Ready for the Pilgrimage?
19th Ordinary Sunday: Wisdom 18:6-9; Hebrews 11:1-2, 8-19; Luke 12:32-48
Brothers and sisters, are we ready?
Have you ever planned to leave home at a certain time for a special event, only to have last-minute delays? These can be due to unforeseen causes, or to our own procrastination.
As indicated in today’s first reading, the Hebrews in Egypt knew that their deliverance was at hand as they celebrated the first Passover meal. In Exodus 12, they were told to eat in haste, with staff in hand, sandals on their feet, and dressed for travel. They had to be ready to leave at a moment’s notice. They were about to become a pilgrim people. Their hope was in God.
The Beautiful Lady of La Salette came to renew her people’s hope in the midst of a desperate situation. She didn’t just say, “Everything will be all right.” Rather, her message is that of today’s Psalm: “See, the eyes of the Lord are upon those who fear him, upon those who hope for his kindness, to deliver them from death and preserve them in spite of famine.”
In the Gospel Jesus tells his disciples, “Gird your loins and light your lamps and be like servants who await their master’s return from a wedding, ready to open immediately when he comes and knocks.” This is not about Christ’s second coming, but about our availability to respond when he calls.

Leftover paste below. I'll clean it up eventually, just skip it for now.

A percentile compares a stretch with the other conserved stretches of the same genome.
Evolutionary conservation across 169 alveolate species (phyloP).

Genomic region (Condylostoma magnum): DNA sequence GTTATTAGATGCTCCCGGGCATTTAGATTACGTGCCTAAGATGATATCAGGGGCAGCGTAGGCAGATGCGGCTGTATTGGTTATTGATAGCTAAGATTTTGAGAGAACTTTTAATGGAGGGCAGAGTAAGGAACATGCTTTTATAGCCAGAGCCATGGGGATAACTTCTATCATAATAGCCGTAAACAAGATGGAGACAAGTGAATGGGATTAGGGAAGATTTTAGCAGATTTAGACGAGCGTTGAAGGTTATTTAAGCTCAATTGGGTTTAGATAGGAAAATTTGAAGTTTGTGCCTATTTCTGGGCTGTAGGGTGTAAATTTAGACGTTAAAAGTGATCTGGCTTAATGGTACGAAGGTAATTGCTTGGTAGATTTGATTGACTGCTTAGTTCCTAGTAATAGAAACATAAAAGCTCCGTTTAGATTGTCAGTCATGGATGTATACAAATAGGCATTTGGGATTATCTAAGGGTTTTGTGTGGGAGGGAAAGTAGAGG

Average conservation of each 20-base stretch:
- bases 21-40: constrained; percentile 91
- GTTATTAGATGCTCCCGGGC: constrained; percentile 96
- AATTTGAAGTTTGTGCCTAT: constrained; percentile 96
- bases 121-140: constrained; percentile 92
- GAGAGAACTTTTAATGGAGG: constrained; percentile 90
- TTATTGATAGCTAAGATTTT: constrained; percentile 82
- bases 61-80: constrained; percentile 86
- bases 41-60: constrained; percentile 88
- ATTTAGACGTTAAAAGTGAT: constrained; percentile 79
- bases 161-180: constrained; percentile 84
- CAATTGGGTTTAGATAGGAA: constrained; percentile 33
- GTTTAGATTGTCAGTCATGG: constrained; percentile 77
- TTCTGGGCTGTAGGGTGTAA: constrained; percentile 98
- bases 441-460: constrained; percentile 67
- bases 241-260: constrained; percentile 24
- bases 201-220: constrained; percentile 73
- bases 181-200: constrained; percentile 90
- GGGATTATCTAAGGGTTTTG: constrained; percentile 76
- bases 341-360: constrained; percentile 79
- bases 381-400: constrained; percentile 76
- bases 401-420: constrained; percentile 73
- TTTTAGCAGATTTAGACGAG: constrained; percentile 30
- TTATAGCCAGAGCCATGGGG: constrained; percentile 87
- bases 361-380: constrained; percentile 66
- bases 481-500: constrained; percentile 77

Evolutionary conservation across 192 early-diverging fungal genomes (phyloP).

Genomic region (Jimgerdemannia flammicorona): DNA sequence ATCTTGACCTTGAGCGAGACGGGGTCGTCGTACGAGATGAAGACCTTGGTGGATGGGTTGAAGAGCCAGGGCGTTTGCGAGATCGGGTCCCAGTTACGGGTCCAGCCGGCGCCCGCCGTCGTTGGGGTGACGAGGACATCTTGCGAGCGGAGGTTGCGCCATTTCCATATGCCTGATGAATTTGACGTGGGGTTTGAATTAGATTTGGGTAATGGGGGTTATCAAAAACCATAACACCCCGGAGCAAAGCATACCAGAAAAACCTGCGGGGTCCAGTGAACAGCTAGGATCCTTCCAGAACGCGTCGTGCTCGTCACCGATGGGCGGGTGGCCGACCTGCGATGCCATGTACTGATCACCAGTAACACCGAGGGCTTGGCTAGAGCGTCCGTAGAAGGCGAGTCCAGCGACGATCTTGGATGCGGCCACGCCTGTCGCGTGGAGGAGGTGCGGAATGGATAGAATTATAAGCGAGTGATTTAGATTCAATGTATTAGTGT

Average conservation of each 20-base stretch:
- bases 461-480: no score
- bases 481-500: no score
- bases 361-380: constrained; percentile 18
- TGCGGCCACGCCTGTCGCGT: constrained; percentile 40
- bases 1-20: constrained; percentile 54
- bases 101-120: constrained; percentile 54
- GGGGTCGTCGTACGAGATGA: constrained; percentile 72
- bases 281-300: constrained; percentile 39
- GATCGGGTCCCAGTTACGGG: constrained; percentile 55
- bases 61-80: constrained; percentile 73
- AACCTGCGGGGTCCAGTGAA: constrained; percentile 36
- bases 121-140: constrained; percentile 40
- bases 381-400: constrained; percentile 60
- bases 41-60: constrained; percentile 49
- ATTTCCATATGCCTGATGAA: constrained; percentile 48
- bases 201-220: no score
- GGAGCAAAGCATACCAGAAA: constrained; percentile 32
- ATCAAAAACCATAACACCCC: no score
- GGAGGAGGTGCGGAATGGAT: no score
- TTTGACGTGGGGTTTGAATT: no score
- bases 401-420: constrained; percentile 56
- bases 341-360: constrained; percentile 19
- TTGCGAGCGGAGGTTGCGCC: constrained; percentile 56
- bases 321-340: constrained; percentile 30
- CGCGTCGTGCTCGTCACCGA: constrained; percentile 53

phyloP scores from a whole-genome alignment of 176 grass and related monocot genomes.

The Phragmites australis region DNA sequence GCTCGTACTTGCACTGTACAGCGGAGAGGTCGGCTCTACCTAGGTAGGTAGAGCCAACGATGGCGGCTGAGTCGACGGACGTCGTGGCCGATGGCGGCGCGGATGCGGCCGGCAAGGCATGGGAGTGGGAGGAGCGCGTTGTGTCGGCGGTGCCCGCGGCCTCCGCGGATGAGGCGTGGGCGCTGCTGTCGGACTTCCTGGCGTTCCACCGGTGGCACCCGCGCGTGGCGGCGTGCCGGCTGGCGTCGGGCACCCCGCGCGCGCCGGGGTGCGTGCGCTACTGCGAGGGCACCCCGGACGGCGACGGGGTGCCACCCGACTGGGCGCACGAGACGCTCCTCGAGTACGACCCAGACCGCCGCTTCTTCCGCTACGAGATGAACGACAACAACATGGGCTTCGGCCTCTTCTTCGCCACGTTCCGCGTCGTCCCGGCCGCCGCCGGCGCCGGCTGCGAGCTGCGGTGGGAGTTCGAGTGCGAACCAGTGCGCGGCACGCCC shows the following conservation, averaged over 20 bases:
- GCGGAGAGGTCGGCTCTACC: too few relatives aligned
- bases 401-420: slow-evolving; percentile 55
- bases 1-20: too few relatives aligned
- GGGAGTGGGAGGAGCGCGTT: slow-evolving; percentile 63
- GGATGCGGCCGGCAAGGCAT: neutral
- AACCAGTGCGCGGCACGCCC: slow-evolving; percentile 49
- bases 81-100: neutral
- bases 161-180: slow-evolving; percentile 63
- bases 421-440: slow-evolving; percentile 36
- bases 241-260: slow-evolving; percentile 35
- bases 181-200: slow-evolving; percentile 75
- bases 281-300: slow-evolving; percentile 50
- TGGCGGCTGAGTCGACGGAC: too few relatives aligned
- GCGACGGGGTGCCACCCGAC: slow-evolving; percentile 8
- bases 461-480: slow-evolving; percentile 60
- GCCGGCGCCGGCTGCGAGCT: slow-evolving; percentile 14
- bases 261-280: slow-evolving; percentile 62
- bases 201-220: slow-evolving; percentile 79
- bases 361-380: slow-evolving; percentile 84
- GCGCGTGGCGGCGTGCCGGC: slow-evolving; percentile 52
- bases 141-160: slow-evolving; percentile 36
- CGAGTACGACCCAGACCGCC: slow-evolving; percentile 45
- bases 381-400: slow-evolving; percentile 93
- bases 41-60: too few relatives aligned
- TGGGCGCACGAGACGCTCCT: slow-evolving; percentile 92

This same spirit appears in our second reading. Abraham’s faith is presented as a model. At La Salette, Mary came to revive her people’s faith.
At the beginning of today’s Gospel, Jesus instructs his disciples: “Sell your belongings and give alms… For where your treasure is, there also will your heart be.” He is speaking of charity. This term has two meanings. In ordinary usage, it means kindness, especially to the poor. In theological language, however, it refers to holy love, the greatest of all virtues, poured into our hearts by God. It is our inexhaustible treasure.
Mary did not speak of charity in her Apparition. Rather, she demonstrated holy love in her words, in her tears, her tenderness toward the children.
We can join our efforts to hers. For example, when we recite the rosary, we can offer a portion of it for an increase of faith, hope and charity, in ourselves first, and in all with whom we walk our pilgrim way.
Fr. René Butler, M.S. and Wayne Vanasse